Column: Missing live music, this Logan Square homeowner turned his front yard into a weekly jazz fest. ‘This is a labor of love for me.’

If this were a normal summer, Sergio Castro would be taking a breather between seasons of “Chicago Med” and soaking up Chicago’s live music scene with his wife, Dafina.

“We go to all the festivals,” Castro said. “We go to Millennium Park once, twice, three times a week, depending who the act is. Everything from classical to rock to the Downtown Sound program. We’re huge fans.”

Castro is a location manager for the Dick Wolf hospital drama “Chicago Med.” He oversees the electricians and set decoration and props people. He works 12- to 14-hour shifts, scheduling production details, keeping the peace with the neighbors whose blocks are taken over by film crews for days on end, making conversation with the police officers who patrol the scene.

But COVID-19 pressed pause on all that. The show stopped production in March, when Illinois’ stay-at-home order went into effect. The coronavirus pressed pause on music festivals and Millennium Park concerts as well. (One Lollapalooza founder just said he doesn’t expect to see festivals returning before 2022.)

A friend of Castro’s invited him to Old Town one day to check out the Danny Bauer Quartet. Shut out of traditional clubs and stages, the band had taken to playing outside an apartment every evening from 5-7 p.m. Castro thought how cool it would be to have something similar in Logan Square, his neighborhood for the last 20 years.

So he built a stage in his front yard.

“I had the materials laying around in my basement,” he said.

(He teaches woodworking classes at the ReBuilding Exchange, a nonprofit that repurposes building materials to keep them out of landfills.)

What he lacked, he found through friends who work construction.

He hauled out the cables and mixing boards he’s collected over the years of playing in bands on the side — “weekend warrior” gigs, he calls them, as opposed to the professional artists who make their living playing music.

He called up every jazz musician he knows and invited them to come play.

And play they did. Every Sunday since the second week of June, a jazz band has taken Castro’s handcrafted stage from noon to 2 p.m., followed by another band from 2 to 4 p.m. Neighbors and music lovers and Logan Square farmers market shoppers gather on the grassy parkway along Logan Boulevard, just south of Washtenaw Avenue and dance and sway and clap and sing.

“There’s an elderly man who comes around for every show,” Castro said. “It’s the only time I see him. We offer him a chair and he always sits and watches the whole thing.”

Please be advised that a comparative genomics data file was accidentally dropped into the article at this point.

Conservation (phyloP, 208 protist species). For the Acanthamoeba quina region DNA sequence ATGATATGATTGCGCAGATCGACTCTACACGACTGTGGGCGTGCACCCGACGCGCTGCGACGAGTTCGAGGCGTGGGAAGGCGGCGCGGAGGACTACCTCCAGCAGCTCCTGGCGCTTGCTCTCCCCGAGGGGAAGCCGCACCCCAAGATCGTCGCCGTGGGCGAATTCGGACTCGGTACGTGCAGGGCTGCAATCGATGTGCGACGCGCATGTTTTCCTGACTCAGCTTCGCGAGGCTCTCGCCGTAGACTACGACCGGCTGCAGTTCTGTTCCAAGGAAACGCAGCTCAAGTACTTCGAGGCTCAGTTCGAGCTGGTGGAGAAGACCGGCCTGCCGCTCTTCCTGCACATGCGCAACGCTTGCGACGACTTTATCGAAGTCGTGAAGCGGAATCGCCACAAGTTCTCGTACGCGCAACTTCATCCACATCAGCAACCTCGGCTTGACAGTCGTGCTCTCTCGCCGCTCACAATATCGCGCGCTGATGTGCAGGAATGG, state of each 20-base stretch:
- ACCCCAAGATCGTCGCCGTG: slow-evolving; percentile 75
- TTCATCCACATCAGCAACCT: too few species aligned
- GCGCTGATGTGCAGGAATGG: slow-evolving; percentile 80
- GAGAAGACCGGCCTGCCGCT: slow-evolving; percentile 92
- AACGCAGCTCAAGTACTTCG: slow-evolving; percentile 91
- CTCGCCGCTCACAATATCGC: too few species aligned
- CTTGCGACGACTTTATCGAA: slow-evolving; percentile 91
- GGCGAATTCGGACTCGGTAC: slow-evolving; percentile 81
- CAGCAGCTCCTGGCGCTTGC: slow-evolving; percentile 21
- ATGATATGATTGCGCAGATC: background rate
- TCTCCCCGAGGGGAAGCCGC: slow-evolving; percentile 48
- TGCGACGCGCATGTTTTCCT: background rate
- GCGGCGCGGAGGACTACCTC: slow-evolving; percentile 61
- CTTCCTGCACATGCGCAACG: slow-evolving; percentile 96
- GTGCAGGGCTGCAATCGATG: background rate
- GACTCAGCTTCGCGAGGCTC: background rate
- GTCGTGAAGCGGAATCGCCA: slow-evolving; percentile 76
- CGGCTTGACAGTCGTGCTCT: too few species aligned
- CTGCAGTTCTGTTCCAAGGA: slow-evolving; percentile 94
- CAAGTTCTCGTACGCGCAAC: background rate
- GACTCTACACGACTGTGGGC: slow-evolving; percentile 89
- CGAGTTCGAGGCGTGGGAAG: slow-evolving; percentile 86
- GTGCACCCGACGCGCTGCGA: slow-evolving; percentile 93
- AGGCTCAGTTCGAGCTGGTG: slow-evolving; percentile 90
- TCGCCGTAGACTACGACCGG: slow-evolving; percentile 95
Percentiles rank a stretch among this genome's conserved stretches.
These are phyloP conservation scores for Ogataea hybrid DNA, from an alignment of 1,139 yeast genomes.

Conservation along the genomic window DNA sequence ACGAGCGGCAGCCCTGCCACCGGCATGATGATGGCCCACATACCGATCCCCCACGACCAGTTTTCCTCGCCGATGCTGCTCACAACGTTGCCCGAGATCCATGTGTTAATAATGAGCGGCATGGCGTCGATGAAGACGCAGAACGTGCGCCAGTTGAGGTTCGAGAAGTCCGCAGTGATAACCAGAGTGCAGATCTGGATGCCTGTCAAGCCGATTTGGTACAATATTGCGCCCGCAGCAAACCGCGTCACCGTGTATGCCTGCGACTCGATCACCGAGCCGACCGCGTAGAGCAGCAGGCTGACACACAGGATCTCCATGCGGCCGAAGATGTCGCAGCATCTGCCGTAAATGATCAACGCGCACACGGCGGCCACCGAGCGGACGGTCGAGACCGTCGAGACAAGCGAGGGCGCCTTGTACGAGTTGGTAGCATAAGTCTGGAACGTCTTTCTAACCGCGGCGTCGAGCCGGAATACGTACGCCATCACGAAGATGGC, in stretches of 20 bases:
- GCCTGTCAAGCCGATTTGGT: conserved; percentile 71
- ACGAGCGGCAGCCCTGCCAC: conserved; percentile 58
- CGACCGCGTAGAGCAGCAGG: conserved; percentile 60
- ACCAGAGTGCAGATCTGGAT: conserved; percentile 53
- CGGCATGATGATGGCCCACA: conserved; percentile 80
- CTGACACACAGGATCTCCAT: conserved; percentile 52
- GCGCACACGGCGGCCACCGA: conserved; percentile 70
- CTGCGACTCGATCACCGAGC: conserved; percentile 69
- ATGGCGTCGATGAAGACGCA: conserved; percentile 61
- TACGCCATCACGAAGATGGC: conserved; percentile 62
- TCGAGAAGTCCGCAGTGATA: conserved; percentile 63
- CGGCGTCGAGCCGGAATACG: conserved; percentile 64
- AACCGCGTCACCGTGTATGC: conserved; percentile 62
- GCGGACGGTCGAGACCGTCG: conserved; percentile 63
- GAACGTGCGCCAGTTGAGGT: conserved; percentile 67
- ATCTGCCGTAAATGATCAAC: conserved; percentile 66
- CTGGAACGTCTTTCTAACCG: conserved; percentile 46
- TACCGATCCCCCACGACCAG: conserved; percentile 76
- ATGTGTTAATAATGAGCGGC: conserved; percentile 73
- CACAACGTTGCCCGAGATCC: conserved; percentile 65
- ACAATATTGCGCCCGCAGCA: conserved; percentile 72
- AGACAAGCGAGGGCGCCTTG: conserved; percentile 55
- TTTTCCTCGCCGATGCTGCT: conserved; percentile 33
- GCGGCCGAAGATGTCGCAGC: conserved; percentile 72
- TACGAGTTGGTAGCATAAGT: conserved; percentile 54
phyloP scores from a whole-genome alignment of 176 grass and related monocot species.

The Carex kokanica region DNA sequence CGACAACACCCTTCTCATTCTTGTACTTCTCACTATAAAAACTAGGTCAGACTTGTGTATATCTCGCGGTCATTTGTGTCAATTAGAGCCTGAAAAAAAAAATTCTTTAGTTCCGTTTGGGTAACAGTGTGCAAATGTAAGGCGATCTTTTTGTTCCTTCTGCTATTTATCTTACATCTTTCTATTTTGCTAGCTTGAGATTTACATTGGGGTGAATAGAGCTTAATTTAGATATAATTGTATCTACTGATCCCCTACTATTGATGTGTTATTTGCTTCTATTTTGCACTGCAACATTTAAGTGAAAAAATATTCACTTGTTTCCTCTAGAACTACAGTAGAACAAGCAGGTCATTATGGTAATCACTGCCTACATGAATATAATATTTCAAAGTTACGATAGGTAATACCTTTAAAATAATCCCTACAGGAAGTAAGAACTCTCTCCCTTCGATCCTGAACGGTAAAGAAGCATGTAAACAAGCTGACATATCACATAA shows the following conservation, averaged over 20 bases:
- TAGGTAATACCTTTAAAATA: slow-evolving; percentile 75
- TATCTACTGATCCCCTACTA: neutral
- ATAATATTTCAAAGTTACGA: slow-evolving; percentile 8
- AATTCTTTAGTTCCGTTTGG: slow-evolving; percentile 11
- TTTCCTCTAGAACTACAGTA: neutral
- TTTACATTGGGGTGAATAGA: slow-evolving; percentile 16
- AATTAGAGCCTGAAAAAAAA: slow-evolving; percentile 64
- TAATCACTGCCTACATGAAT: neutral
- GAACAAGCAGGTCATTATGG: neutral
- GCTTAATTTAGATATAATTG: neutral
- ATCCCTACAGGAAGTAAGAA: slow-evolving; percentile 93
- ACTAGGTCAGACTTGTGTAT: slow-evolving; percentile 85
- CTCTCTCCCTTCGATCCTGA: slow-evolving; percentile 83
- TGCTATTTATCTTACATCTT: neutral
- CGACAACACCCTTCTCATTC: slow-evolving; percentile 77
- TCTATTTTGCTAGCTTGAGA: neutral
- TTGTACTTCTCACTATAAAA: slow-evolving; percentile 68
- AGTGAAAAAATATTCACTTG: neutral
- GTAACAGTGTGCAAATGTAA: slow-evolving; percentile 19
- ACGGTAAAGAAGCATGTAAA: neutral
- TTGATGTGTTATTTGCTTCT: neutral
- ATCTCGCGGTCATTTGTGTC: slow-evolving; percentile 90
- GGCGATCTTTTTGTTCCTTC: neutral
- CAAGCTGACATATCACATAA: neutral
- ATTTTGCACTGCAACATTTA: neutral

Castro likes the little slice of camaraderie and joy in a summer that’s held far too little of either. But mostly he’s doing this to help musicians.

“I’m trying to focus on making sure these guys have a venue to play and that they get paid,” he said.

He puts out a tip jar each week. Bands make a few hundred dollars per gig.

“I don’t take a penny,” Castro said. “This is a labor of love for me.”

There have been a few hiccups.

On a particularly hot Sunday, one band’s electric keyboard overheated, sending Castro to dig through his basement of musical treasures.

“I brought out this old keyboard from the ‘80s,” he said. “The guy was so great he could make anything sound good.”

One week, the police showed up. A paddy wagon and two squad cars, Castro said.

“They made the assessment that everybody was behaving,” he said. “The other cops left and one cop stayed and applauded and gave a little gratuity to the band.”

He has artists booked through Aug. 16 and hopes to keep the shows coming through mid-October. He’s in talks, he said, with guitar virtuoso Fareed Haque about scheduling a gig. He’s working on scheduling Dos Santo, a quintet known for its jazz-tinged psychedelia. He’s hoping to get Blues singer/songwriter Nicholas Barron to sign up. Castro’s been watching Barron, a regular at Buddy Guy’s Legends, perform since the ’90s, when Barron played in a band called Swimmer.

And now he might play in Castro’s front yard. What a trip.

“I remember when Luciano Antonio came out and played, the first thing he said was, ‘Wow! This is a nice stage! It’s level!‘” Castro said.

(Castro worked hard to make that stage level.)

That must have felt good, I told him, to have an internationally treasured Brazilian jazz musician praise your handiwork.

“It did,” he said.

And once again I’m reminded how this far-from-normal summer, on the heels of an anything-but-normal spring, leading into a highly-unlikely-to-be-normal fall, has a way of revealing our vulnerabilities, but also our resourcefulness. Our heartbreak, but also our humanity — particularly when we find ways to reach out and pull each other along to the other side of this pandemic, whenever that is and whatever that looks like.